Director: Alex Richanbach
Cast: Gillian Jacobs, Vanessa Bayer, Phoebe Robinson
Run Time: 1 hour 34 minutes
Netflix is swiftly hemorrhaging credibility with a lot of their creative choices lately, but a quick and easy way to cauterize that wound is to stop making feature films. Sure, if we eliminated that department, we wouldn't get Gerald's Game or Okja, but I'd gladly trade those titles if it meant we could stop Adam Sandler's latest string of hate crimes against the art form, or whatever the hell Bright was supposed to be. As you can probably guess from these ruminations, the Netflix original film Ibiza, she was not too good.
For one thing, it should have been titled "Croatia," because ain't nobody got Spain budgets here.
In Ibiza, three best gal friends head to... Ibiza. Stick-in-the-mud Harper (Gillian Jacobs) has been sent on assignment by her boss (Michaela Watkins) at a PR firm to land a sangria account (yeah, sure), and her two roommates have insisted on tagging along: Leah (Phoebe Robinson) is The Black One and Nikki (Vanessa Bayer) is Vanessa Bayer. The girls drag Harper to a club, where they meet Leo West (Richard Madden), a Scottish man who is so hot that it's not even a dealbreaker that he's an EDM DJ.
Some sort of bland hijinks ensue (the only upside of these being that we get to see a shirtless Miguel Ángel Silvestre, who is objectively the most attractive man in the world) which prevent their planned meeting, so the girls conspire to meet him at his concert in Ibiza the next night, even though Harper has an incredibly important meeting the following morning. Can they have their debauchery cake and eat it too?
And does anybody care?
I don't mean to be too harsh on the movie, but it certainly invites it: Ibiza is like a textbook on exactly what's wrong with modern comedy filmmaking. It's abnormally focused on partying as both humor and plot point (it is neither), the script largely doesn't exist because the film is mostly improv, and the title is f**king boring as sh*t. The current films from the Apatow family can sometimes still be strong in spite of these limitations, but let's just say that Ibiza doesn't have the same strong guiding hand at the wheel as a Paul Feig or even a Nicholas Stoller.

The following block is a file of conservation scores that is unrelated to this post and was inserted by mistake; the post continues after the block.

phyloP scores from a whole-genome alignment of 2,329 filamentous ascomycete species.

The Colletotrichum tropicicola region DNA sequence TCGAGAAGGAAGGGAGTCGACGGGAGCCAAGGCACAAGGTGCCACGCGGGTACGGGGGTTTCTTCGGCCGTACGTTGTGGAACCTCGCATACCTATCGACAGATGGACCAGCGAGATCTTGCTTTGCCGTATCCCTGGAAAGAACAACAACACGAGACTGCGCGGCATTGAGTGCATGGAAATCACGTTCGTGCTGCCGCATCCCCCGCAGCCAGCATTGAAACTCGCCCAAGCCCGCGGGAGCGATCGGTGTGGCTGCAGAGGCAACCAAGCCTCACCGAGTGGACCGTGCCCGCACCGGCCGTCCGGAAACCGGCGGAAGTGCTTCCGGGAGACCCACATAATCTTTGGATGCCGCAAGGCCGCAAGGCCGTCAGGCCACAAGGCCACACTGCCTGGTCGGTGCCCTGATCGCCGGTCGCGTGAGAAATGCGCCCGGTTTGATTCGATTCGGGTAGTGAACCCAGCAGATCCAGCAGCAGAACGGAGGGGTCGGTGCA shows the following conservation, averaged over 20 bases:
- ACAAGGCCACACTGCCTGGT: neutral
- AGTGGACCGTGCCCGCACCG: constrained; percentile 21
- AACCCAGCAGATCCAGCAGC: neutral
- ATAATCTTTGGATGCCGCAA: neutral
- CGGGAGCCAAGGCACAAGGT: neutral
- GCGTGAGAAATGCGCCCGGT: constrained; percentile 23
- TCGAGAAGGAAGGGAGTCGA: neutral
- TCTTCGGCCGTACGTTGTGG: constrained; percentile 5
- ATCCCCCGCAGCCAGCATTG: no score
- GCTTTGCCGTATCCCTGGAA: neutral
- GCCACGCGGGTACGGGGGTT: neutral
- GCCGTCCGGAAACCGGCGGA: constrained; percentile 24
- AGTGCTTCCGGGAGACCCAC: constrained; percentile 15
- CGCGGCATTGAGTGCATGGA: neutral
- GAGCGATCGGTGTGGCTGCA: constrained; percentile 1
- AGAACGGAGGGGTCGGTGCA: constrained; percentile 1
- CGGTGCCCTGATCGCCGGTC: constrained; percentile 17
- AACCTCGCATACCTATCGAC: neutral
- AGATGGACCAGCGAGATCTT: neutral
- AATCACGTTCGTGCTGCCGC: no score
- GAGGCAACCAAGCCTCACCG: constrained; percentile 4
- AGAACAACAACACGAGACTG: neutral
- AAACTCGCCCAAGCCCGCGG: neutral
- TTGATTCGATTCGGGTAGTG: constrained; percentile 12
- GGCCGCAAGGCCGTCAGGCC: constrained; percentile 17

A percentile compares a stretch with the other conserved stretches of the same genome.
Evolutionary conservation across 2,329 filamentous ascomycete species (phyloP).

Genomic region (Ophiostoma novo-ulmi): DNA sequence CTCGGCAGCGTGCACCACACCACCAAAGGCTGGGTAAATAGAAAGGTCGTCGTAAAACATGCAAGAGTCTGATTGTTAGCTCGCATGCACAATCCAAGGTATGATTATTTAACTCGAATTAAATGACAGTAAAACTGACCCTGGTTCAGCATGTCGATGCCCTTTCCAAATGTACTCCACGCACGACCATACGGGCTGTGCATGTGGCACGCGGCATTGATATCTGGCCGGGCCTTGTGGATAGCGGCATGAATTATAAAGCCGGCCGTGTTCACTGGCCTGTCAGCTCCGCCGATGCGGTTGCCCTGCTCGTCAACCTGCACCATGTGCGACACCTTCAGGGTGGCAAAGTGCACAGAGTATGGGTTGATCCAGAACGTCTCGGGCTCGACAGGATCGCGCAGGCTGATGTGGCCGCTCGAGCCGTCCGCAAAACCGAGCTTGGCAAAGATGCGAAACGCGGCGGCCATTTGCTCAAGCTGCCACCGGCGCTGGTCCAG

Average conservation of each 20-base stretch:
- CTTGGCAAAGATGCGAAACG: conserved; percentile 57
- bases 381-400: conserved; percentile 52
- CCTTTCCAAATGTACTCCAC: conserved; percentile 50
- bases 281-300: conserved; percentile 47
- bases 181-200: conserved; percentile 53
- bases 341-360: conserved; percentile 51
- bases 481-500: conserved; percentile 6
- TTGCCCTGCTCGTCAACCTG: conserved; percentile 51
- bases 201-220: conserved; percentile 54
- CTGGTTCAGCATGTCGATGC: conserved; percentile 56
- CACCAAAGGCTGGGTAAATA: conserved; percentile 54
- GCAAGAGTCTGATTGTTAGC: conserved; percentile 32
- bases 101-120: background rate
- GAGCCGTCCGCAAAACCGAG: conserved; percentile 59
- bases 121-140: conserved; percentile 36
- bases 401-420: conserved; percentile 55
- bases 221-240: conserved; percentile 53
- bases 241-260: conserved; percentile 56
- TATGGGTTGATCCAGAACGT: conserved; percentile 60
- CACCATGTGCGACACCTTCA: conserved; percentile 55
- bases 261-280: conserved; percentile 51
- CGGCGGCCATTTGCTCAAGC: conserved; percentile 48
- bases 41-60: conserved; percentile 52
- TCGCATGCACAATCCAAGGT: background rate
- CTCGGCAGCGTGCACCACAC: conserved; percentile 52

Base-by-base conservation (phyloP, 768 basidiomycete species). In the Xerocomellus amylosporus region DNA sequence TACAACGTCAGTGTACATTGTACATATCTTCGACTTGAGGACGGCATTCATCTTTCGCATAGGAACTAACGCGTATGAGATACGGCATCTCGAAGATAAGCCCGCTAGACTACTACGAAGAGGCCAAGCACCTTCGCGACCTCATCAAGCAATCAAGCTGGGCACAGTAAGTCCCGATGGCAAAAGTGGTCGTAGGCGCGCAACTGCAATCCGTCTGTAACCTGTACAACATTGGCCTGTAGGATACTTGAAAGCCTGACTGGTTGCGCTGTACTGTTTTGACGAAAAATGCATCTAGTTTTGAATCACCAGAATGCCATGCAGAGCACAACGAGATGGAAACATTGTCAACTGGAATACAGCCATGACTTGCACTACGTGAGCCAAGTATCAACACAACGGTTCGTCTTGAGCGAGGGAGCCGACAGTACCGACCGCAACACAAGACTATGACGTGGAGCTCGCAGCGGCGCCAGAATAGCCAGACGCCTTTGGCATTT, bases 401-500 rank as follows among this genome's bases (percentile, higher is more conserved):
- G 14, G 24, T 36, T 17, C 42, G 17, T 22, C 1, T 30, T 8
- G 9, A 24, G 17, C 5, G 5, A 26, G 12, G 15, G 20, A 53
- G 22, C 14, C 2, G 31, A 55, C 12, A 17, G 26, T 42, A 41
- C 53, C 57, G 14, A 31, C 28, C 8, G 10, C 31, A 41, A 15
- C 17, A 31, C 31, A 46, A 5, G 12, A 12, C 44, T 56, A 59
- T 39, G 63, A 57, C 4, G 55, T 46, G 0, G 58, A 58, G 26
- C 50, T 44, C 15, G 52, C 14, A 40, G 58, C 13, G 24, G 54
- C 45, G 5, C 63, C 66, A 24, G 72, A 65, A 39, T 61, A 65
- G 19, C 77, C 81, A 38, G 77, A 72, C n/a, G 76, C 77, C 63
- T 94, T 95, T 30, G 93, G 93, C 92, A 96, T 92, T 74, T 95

In fact, Ibiza might be the closest a comedy has come to not even being a movie at all. It's more like a basic white girl posting a vacation video on YouTube. Let me paint you a picture of almost every scene in the movie: two to three women and maybe (hopefully) a shirtless man babble incoherently at each other for three minutes, the awkward pauses in their improvised dialogue absolutely not being smoothed over by the film's utter lack of score, until an EDM song cranks up and we pan across shots of random revelers jumping up and down for about ninety seconds until the next scene can begin. That's about all we get.
Luckily, one of those improvisers is Vanessa Bayer, the secret weapon of the past several seasons of SNL. Her comedy is of a quieter, subtler sort than her cohort Kate McKinnon, who probably could have saved a movie like this with her surreally manic energy, but it's always pleasant to be around. She at least drags Ibiza onto a track of potentially being redeemed for existing in the first place.
With great comic power comes great responsibility.
And that's not to say anything bad about Gillian Jacobs or Phoebe Robinson, but the former is forced into a heterosexual comedy of romantic fumblings that the movie assumes we care about because they're hot and white, and the latter has literally not a single character trait to grapple with. They wander through the movie with flashlights, searching desperately for anything that might be funny. They occasionally trip over something charming, and that's exactly where Ibiza finds its almost subliminal thrum of pleasantness.
There is something to praise about the movie, I suppose, though naturally it's faint praise. As a story about women with sex drives, directed by a gay man, there is plenty of male objectification and (possibly) more importantly, a vigorously progressive approach to sex, flirtation, and consent. Those things don't make a masterpiece, but it's like watching a bad movie while wrapped in a warm blanket. It's not good, but it's comfortable, and sometimes that's enough.
TL;DR: Ibiza is a noodly non-movie that's vaguely charming and that's all it has to lean on.
Rating: 3/10Word Count: 765